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RE: White paper: Exploiting the Win32 API.
From: "John Howie" <JHowie () securitytoolkit com>
Date: Tue, 6 Aug 2002 14:15:28 -0700

Florian,
 
You are correct about Windows Stations and Desktops, but these are not new and have been around since the early 
releases of Windows NT. They are not a panacea. A (bad) developer can easily create a service that interacts with the 
user's desktop and launch windows onto it by specifying SERVICE_INTERACTIVE_PROCESS in the dwServiceParameter to 
CreateService (). There is even a mechanism for services to be made aware when a user is logging on to the system so 
that they can do just this. Chris' paper on his web-site names one such application.
 
I suspect laziness or ignorance drove the developer to code their application the way that they did. In fact, they 
would absoultely not want to use an alternate Windows Station as they want to provide a user interface. An application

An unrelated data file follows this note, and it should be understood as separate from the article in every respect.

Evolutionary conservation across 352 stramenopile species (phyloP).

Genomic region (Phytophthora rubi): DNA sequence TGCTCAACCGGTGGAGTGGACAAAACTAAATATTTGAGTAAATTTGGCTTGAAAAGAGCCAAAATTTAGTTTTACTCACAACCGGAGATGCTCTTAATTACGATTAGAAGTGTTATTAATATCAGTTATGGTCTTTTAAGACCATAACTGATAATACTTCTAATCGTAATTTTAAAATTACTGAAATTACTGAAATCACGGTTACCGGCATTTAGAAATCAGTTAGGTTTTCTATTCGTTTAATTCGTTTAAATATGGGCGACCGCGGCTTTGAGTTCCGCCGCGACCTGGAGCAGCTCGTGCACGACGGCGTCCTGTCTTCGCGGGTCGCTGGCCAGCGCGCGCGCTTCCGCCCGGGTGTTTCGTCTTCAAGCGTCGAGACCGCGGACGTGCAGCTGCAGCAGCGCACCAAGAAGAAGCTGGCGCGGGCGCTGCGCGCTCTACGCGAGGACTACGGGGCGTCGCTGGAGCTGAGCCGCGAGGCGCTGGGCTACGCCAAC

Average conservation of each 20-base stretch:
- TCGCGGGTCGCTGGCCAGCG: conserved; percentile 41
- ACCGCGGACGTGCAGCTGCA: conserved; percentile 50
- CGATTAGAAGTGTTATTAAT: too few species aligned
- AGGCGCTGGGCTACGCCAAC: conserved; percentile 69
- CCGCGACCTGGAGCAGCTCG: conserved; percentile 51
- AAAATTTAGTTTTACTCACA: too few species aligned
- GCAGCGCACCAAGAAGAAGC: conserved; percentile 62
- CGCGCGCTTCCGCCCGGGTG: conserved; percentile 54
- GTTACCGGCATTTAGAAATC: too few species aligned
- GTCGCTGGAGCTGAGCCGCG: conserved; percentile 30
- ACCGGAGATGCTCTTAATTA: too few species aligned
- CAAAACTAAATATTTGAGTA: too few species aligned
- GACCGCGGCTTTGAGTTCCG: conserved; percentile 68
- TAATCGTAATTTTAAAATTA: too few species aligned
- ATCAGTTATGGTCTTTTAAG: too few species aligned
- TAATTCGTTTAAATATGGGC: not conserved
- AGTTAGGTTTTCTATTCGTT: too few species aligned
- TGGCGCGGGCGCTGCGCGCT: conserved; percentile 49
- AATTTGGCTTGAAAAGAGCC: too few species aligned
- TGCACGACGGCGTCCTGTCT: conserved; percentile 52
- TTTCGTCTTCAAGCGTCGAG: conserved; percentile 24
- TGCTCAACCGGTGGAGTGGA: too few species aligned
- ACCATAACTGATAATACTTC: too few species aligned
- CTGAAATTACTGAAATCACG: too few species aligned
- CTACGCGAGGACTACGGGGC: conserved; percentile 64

running with a window in another Windows Station or Desktop cannot be viewed by the user unless he/she can switch to 
it. While there is an API for this it is seldom used (remember the old Switch Desktop utility in the early Resource 
Kits?).
 
John

        -----Original Message----- 
        From: Florian Weimer [mailto:Weimer () CERT Uni-Stuttgart DE] 
        Sent: Tue 8/6/2002 1:51 PM 
        To: John Howie 
        Cc: Chris Paget; bugtraq () securityfocus com 
        Subject: Re: White paper: Exploiting the Win32 API.
        
        

        "John Howie" <JHowie () securitytoolkit com> writes:
        
        > This class of attack is not new, it has been discussed before. While you
        > can assert that the blame lies with Microsoft (and I'll admit they do
        > have some responsibility to address the problem you describe)
        
        A bit of MSDN browsing revealed that Microsoft has already "fixed" the
        vulnerabilites, despite the claim that this was impossible.  The
        concepts are called "window stations" and "desktops", and there is
        plenty of documentation.  Everything is there: separate sets of hooks,
        separate message queues, and so on.
        
        Maybe there are some flaws, but the overall design seems to be sound.
        
        --
        Florian Weimer                    Weimer () CERT Uni-Stuttgart DE
        University of Stuttgart           http://CERT.Uni-Stuttgart.DE/people/fw/
        RUS-CERT                          fax +49-711-685-5898
        


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